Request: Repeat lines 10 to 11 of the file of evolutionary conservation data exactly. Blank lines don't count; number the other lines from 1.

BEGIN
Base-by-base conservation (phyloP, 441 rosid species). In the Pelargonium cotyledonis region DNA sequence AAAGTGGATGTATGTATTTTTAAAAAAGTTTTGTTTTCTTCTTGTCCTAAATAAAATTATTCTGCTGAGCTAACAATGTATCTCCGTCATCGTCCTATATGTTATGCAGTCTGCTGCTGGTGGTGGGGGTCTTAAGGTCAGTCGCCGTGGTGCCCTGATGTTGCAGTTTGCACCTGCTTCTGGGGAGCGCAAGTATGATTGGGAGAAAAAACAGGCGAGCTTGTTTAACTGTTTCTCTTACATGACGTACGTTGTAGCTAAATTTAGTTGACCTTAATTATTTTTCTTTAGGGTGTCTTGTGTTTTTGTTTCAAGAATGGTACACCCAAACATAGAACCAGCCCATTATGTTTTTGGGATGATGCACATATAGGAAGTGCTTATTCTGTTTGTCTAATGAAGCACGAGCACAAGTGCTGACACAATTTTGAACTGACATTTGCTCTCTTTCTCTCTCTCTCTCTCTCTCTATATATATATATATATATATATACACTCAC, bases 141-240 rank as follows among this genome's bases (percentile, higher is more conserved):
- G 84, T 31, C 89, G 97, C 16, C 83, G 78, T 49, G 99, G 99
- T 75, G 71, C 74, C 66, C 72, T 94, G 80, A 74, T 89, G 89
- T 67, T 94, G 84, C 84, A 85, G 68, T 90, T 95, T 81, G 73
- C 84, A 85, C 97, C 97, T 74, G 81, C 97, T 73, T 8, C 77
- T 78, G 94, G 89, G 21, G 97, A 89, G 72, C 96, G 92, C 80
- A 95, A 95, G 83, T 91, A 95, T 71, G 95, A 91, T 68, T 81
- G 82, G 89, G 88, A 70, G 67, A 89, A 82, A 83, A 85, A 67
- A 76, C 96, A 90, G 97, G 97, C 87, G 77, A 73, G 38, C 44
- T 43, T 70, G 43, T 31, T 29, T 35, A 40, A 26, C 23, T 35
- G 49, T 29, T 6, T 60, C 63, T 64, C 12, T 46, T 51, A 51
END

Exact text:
- T 43, T 70, G 43, T 31, T 29, T 35, A 40, A 26, C 23, T 35
- G 49, T 29, T 6, T 60, C 63, T 64, C 12, T 46, T 51, A 51